Venezuelan Clinics and Their Passion for ‘Piroxicam’

By Wilson Moreno

Wilson-MorenoHAVANA TIMES — One of the major changes was the arrival of the “Barrio Adentro” health care program, which took the form of CDIs (Comprehensive Diagnostic Centers). These centers are located in different areas of the country, particularly in rural communities far from hospitals and other health care facilities.

This project has received numerous critiques — both positive and negative — by the Venezuelan people. These assessments have come both from sectors that support the process and understand the benefits provided by CDI’s in those communities, to sectors that think this is only a scheme for bringing Cubans into the country and making Venezuelan medicine look bad (as if our Cuban sisters and brothers were products that can be exported).

This article isn’t aimed at extoling the grass-roots health care progress that my country has made. Rather, it’s questioning something that has been happening ever since Venezuelans started going to these CDIs.

The moment people started going to these to be examined or when they expressed pain or discomforts to be addressed at this level of health care, we users would promptly be told to rest for 48 hours and we would be given a package of Piroxicam pills, which I call the “magical friend” of these clinics.

Wilson-Moreno-(2)But why do I call this medicine the “magical friend”?

It’s simple. You can go to one of these clinics complaining about pain in your leg or indicating that you’ve been vomiting or having stomach pains, a headache or any other symptom, but often — no matter what the symptom — the cure is the same: a wonderful cocktail of piroxicam tablets (as if these were the magic cure for all sorrows).

I’m no doctor, nor did I study anything even remotely similar to the art of medicine. However, as a thinking and critical being, I’ve given myself the task of investigating piroxicam: what it is and what it’s used for.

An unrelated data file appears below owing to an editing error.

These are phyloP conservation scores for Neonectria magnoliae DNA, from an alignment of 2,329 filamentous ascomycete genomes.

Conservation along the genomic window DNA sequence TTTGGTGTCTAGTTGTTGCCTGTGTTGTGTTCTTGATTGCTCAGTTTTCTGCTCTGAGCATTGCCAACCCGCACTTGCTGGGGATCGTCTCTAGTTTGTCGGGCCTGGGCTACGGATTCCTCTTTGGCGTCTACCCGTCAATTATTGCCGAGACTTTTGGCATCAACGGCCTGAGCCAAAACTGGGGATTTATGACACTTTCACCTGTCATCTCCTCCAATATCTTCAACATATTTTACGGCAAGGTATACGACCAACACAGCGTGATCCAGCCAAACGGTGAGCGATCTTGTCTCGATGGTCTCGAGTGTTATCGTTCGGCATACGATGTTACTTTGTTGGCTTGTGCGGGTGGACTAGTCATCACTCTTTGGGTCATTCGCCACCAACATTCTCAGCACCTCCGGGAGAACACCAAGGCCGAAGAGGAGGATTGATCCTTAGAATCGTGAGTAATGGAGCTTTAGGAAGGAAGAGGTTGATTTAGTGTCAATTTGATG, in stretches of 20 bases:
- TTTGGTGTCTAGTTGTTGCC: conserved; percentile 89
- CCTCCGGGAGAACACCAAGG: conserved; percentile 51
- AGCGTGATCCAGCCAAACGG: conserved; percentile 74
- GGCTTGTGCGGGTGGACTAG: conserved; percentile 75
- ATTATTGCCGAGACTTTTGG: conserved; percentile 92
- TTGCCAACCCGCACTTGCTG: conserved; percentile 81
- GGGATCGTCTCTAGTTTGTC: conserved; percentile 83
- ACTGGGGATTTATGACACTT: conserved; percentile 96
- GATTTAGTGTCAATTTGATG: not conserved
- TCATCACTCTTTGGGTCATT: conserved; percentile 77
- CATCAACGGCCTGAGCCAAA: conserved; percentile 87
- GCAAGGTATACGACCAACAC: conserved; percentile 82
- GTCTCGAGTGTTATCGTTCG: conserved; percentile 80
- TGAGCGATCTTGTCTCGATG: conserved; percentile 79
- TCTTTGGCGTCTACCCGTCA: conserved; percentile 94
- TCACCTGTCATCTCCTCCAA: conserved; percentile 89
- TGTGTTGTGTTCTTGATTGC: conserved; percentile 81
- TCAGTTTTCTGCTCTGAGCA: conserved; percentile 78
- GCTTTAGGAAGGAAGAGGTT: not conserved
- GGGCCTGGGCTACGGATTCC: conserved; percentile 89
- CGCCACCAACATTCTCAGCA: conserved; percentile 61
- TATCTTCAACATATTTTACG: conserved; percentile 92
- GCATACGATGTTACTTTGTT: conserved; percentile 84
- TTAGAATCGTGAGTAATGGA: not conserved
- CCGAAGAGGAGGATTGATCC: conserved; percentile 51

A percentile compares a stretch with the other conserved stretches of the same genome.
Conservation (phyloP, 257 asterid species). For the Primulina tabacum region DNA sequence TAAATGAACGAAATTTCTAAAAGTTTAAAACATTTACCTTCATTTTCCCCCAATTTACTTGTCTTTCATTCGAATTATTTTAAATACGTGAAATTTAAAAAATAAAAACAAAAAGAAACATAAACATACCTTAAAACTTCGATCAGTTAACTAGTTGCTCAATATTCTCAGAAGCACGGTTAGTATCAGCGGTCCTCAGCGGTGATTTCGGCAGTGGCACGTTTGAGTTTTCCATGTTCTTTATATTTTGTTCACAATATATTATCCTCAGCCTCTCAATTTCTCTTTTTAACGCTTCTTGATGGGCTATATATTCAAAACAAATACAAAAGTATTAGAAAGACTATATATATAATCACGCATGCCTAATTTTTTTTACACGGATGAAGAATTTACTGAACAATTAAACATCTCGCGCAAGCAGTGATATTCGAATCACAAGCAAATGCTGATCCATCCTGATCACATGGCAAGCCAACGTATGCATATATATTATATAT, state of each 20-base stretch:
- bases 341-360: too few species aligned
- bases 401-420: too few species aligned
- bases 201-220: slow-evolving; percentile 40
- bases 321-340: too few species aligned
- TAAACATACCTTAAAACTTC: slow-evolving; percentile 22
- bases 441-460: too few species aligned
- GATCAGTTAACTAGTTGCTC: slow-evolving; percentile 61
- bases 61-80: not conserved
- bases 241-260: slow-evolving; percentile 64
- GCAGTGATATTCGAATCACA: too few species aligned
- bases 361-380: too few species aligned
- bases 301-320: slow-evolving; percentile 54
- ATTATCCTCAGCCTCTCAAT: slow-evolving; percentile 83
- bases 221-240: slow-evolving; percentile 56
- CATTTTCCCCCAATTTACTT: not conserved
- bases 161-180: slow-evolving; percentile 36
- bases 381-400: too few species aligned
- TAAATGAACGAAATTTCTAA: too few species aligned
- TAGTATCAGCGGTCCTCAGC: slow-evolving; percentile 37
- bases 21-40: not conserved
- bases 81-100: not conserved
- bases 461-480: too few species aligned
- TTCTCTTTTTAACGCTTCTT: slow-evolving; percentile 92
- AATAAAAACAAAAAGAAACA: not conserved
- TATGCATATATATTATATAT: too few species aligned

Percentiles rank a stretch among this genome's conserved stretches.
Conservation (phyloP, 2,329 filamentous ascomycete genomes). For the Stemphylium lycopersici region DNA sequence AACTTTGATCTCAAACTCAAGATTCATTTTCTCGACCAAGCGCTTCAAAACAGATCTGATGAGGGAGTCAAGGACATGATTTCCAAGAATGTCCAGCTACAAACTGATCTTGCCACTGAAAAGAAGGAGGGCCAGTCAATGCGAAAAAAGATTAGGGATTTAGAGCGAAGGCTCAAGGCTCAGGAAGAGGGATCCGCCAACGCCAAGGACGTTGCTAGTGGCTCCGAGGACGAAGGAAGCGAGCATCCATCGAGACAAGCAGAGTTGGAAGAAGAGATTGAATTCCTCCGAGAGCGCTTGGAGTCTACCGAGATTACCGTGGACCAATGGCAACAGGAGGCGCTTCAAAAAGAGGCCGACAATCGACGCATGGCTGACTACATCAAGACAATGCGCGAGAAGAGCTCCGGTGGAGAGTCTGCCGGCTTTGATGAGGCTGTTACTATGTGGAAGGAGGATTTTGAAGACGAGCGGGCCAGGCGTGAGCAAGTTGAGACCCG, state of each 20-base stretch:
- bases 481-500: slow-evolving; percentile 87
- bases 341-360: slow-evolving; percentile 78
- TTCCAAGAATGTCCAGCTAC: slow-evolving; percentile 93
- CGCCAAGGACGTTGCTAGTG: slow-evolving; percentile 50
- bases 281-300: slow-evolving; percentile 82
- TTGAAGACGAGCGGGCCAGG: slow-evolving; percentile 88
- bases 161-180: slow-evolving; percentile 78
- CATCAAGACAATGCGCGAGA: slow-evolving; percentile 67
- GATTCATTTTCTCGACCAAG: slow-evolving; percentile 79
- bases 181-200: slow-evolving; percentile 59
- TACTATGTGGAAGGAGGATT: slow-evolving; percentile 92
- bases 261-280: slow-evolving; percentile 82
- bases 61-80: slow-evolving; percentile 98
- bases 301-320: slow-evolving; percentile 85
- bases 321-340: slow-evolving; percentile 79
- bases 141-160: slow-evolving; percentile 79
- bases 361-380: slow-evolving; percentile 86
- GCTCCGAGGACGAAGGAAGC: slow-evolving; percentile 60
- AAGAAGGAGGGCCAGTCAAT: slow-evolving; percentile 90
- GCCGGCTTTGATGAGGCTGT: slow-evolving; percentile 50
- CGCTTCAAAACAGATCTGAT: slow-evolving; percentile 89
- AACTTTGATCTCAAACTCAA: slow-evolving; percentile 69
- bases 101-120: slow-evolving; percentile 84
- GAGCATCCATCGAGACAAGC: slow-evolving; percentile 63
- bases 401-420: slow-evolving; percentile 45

According to various websites and some medical friends I consulted, “Piroxicam is an anti-inflammatory and has been approved as a drug for the treatment of rheumatoid arthritis and osteoarthritis.”

But something that really caught my attention was the number of side effects this drug can cause.

According to the MedlinePlus Medical Encyclopedia in Spanish (April 2006), “The administration of piroxicam can cause certain side effects, including diarrhea, constipation, headaches, dizziness, nervousness and ringing in the ears. However, like any non-steroidal anti-inflammatory, piroxicam can also cause ulcers, bleeding, and holes in the stomach or the intestines, especially in patients who have taken the drug for long periods of time.”

Incredible! Some of the side effects are the same symptoms for which the pill is recommended in these comprehensive diagnostic centers.

I should make it clear that medical care at these centers is excellent in serious situations, and in some ways I don’t have anything to complain about. Still, I have some criticisms based on what has happened. It’s worrisome that sometimes we take the medicine that doctors recommend to us believing that these are truly magical.

Or could it true that piroxicam is the magic pill that cures all Venezuela’s ills?



2 thoughts on “Venezuelan Clinics and Their Passion for ‘Piroxicam’

  • In Havana, Cuban doctors practice the same ‘one size fits all” brand of medicine using the wonderpill ‘dipirona’. Everything from headaches to high blood pressure. I guess these drugs are the Cuban version of the jewish cure-all chicken soup.

  • Piroxicam is a nonsteroidal anti-inflammatory drug used for effectively treating fever, pain, and inflammation. The side-effect list is similar to that other related drugs like ibuprofen or tylenol. I suspect the reason it’s being prescribed for any an d all complaints is for the purpose of relieving a bit of pain even if they can’t do anything about the underlying problem. It may be they have a large store of those pills on hand, so why not?

    On another level, perhaps this is symbolic of the medical care provided under Chavez through the Cuban medical teams: it doesn’t really do much, but it feels good for a while.

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